plan for a species to serve as the best available science to inform a 
U.S. recovery plan.
    The PACE was initiated by the Mexican National Commission of 
Protected Natural Areas (Comisi[oacute]n Nacional de [Aacute]reas 
Protegidas, CONANP) under the 2007 Federal ``Commitment to 
Conservation'' programs in Mexico. Experts and public officials were 
brought together to prevent the deterioration of Mexican ecosystems and 
biodiversity. Thirty-five priority and endangered species were 
selected, including the thick-billed parrot, with the objective of 
creating the framework for, coordinating, and promoting the Federal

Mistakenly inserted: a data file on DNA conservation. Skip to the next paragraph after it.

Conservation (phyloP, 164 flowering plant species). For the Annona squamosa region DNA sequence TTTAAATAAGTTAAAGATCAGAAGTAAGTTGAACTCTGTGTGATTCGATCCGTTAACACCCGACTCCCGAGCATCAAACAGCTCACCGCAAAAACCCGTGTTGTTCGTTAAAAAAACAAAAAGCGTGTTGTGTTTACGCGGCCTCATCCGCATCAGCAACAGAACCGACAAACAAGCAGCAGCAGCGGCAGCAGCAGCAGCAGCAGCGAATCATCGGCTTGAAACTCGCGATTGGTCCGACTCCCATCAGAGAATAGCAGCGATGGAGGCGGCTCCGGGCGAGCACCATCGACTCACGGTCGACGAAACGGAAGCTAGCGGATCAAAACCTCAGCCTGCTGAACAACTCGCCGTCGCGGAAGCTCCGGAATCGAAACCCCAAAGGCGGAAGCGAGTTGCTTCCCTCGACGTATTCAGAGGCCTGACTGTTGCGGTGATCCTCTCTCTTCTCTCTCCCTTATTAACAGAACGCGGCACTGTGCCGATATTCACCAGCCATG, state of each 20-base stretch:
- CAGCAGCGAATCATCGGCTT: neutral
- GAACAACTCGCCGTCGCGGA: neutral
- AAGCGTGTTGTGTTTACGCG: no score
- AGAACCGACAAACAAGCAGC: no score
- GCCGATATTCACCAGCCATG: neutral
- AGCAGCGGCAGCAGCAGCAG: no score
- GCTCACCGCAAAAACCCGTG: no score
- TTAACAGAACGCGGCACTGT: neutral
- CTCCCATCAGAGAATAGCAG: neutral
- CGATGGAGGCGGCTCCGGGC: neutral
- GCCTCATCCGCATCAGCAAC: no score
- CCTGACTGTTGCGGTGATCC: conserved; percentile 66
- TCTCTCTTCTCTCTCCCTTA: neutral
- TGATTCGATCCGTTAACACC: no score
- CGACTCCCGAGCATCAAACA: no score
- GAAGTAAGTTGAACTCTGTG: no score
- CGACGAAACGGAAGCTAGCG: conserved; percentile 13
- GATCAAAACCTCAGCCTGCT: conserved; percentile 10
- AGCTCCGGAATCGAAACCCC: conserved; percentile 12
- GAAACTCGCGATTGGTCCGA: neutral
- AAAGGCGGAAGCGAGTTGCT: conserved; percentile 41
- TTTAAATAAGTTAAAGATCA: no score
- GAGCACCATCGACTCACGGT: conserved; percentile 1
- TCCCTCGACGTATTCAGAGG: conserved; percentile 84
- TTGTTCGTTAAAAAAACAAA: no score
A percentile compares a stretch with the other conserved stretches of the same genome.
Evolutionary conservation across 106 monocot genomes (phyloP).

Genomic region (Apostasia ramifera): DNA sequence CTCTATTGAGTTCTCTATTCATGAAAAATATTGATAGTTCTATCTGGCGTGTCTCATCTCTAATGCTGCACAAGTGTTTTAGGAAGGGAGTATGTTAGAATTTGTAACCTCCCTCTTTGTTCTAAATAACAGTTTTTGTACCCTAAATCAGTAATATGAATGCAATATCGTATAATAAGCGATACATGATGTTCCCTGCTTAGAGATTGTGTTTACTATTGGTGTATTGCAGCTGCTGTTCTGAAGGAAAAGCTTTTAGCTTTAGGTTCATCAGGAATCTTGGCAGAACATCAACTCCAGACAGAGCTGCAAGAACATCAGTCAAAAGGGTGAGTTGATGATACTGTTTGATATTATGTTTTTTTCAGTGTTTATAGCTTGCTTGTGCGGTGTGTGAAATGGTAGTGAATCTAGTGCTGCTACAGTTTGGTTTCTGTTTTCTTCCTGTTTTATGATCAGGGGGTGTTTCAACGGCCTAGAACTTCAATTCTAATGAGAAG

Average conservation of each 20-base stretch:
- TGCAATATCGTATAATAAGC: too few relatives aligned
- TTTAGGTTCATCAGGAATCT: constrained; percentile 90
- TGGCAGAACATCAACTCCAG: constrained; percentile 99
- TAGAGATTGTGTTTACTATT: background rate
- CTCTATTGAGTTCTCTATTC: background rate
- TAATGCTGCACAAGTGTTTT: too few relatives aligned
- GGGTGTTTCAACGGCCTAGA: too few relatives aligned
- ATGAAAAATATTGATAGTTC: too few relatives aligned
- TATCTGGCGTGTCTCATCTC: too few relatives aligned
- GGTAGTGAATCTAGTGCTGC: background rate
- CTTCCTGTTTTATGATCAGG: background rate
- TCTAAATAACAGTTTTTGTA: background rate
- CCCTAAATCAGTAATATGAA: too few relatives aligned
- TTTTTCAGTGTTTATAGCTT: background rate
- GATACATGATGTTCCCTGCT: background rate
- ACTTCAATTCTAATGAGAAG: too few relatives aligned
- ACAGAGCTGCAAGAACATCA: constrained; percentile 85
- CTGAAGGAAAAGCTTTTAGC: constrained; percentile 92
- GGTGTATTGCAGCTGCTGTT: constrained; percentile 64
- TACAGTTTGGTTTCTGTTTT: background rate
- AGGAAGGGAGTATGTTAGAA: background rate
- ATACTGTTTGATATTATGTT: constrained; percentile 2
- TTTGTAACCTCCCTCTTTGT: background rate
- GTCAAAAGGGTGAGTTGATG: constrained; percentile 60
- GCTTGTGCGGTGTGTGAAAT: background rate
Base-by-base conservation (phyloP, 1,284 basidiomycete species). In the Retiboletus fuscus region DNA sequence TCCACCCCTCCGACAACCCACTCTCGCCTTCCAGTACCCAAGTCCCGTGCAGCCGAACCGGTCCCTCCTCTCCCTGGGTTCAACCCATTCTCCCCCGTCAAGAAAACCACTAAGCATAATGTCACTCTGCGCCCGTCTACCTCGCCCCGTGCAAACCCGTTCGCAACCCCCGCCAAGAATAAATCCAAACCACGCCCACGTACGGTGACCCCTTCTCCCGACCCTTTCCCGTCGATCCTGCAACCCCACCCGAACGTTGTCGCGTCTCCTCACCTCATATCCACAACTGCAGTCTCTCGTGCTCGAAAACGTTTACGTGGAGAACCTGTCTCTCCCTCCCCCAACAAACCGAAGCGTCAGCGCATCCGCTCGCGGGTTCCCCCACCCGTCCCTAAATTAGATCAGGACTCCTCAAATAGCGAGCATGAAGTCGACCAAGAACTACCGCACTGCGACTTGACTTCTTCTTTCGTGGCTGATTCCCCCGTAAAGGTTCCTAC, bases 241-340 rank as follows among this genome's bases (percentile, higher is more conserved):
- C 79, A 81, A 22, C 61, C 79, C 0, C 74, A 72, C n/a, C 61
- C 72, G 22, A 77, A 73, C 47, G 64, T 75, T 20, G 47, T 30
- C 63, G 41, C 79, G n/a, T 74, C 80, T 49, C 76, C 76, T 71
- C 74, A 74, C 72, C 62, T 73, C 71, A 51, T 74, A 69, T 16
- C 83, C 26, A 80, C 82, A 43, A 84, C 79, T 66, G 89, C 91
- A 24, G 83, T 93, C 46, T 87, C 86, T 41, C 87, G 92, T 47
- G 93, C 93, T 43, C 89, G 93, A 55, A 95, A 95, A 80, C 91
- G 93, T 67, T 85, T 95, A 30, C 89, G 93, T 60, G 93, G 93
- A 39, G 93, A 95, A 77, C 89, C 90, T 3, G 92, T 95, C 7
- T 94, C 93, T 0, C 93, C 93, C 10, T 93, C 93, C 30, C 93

government's efforts to recover these species within the Conservation 
Program for Species at Risk (PROCER). The focus of the PACE (2009) is 
on extant populations of the thick-billed parrot; it does not address 
extirpated thick-billed parrots or their historical range in the United 
States. As a result, our recovery actions are focused primarily on 
conservation within the current range of this species in Mexico and, to 
a lesser degree, on the potential for expansion into the historical 
range in the United States. Recommended actions for addressing current 
threats to the species and evaluating recovery may be applied or 
refined in the future.
    The parrot's current range is limited to high elevations of the 
Sierra Madre Occidental of Mexico, extending from northwestern 
Chihuahua and northeastern Sonora into Durango and continuing in a 
southeasterly direction to Jalisco, Colima, and Michoac[aacute]n. 
Thick-billed parrots migrate seasonally from their primary breeding 
(summering) grounds in Chihuahua to wintering areas farther south,